- Written by Andrea Gross Andrea Gross
St. Augustine, Florida, which was founded by Spanish conquistadors in 1565, is festooned with 3 million lights. These represent the candles that brighten Spanish homes during the Christmas season.
The town of Ste. Genevieve, Missouri, features a parade of les petits chanteurs who sing French carols, while the Kansas community of Lindsborg, settled by Swedes in the late 19th century, celebrates Christmas with Scandinavian music and folk dancing.
And so it goes. Across the United States, people come together to observe the holidays in ways that combine quintessentially American customs while at the same time honoring the traditions of their ancestors.
Here, a spotlight on three towns that speak to the best of America: its commonalities as well as its diversity.
St. Augustine’s Spanish Heritage
I take a sip of water. According to legend, this water, which comes from a natural spring near St. Augustine, Florida, is going to bestow upon me a magical gift—the gift of eternal youth.
Convinced that they’d found the storied Fountain of Youth, the Spanish, along with enslaved African-Americans and native Timucuan Indians, established the first permanent settlement in what became the United States.
Then, knowing that their families back in Europe were celebrating the Fiesta de Navidad, they celebrated a Christmas Mass. It was the first Christmas in the New World.
I swallow the water, but it’s laden with sulfur and smells like hard-boiled eggs. I’d rather have eggnog.
Today, St. Augustine’s annual “Nights of Lights,” which has been selected by both National Geographic and the Smithsonian as one of the world’s best holiday displays, begins the Saturday before Thanksgiving and runs through the end of January.
Ste. Genevieve’s French Connection
Ste. Genevieve, Missouri, 60 miles south of St. Louis, is a charming town of 4,500 people, most of whom trace their ancestry back to France.
We explore streets filled with intriguing shops and eateries, stopping for nearly an hour at ASL Foundry, where we watch folks craft pewter plates, goblets, and—to my delight—Christmas ornaments.
Finally, we make our way to the town’s historic district, which has gained worldwide recognition for its collection of French Creole buildings.
Christmas in the historic district begins the day after Thanksgiving with Vieux Noël in Lights, during which folks follow a path marked with signs that tell the Christmas story. The path ends at a small crèche that has been secreted in a boxwood grove.
The Holiday Christmas Festival, which takes place a few days later on the first weekend in December, celebrates 500 years of the area’s rich musical traditions.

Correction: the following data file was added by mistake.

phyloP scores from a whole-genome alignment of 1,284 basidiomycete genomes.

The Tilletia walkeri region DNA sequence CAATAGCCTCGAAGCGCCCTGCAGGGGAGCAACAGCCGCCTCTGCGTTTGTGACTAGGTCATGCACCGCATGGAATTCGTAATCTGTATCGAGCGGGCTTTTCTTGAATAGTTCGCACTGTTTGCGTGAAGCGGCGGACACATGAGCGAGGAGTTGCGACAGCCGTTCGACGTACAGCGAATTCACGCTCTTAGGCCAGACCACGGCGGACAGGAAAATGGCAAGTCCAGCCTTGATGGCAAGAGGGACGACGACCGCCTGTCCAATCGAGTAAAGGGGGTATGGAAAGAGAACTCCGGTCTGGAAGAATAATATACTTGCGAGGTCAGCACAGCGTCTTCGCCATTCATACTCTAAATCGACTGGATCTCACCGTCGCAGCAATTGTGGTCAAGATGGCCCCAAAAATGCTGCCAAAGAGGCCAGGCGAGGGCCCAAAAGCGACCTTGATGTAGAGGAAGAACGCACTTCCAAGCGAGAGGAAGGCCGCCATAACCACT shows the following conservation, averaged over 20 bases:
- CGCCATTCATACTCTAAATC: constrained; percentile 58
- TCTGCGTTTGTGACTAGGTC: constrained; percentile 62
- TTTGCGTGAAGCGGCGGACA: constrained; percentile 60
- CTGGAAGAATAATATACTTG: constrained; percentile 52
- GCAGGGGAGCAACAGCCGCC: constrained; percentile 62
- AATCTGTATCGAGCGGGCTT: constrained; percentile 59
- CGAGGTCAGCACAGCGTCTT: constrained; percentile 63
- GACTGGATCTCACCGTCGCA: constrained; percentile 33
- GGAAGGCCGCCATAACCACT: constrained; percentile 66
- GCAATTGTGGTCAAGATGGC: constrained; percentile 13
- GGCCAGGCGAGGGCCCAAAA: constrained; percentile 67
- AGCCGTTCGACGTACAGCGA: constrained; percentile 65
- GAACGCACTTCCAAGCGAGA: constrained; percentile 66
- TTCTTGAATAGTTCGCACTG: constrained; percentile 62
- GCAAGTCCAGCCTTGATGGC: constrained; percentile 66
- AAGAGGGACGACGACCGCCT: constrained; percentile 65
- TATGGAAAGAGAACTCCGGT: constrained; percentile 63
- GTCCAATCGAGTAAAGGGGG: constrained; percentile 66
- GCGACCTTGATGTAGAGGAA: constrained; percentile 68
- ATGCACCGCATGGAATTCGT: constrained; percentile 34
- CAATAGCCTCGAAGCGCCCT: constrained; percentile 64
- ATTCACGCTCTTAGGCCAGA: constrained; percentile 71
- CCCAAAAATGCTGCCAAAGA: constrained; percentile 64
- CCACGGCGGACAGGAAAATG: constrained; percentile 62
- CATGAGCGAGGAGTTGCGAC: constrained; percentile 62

Free performances feature everything from chamber concerts and violin concertos to church music and holiday carolers. For good measure, there’s even a grand holiday parade with Santa.
In addition, the Felix Vallé State Historic Site hosts Le Réveillon, which features a French Christmas circa the early 1800s.
As French music plays in the background, guides in historically accurate dress explain the various decorations and encourage people to taste test dessert items such as bûche de Noël, a sweet rendition of the Yule log.
But the biggest holiday celebration is La Gulannée Watch Party on New Year’s Eve. Similar to the English custom of wassailing, partygoers dress in outlandish costumes and go from house to house begging for favors.
Lindsborg’s Swedish Celebration
In Lindsborg, Kansas, where more than a third of the residents are of Swedish descent, Christmas is all about music.
The season kicks off the first Sunday in December with a music-filled Jultide Concert and doesn’t fully end until spring, when the town choir performs the country’s longest-running annual presentation of Handel’s Messiah.
The biggest event of the season is the St. Lucia Festival, which celebrates the shortest day of the year, the winter solstice.
To brighten a time when light is in short supply, a young girl adorned with a crown of lighted candles is chosen to serve cookies and coffee. The candles, which are set among green leaves, are meant to show that the dark winter is turning into a bright spring.
Finally, as Christmas winds down, folks begin to prepare for the spring presentation of Handel’s Messiah. Although the oratorio is traditionally associated with Christmas, only the first section focuses on the birth of Christ. The latter parts tell the story of death and resurrection and were originally intended to be performed at Easter.
It is then, after a weeklong celebration, that the 200-person Bethany Lutheran Choir performs the well-known piece. As the last notes fade away, Lindsborg’s Christmas truly ends, just as the sights and sounds of spring begin to fill the air.
Feliz Navidad, joyeux Noel, god Jul ... Happy holidays to all!
For an expanded version of this article that includes other ways that these towns celebrate their heritage, see www.traveltizers.com. Photos © Irv Green unless otherwise noted; story by Andrea Gross (www.andreagross.com).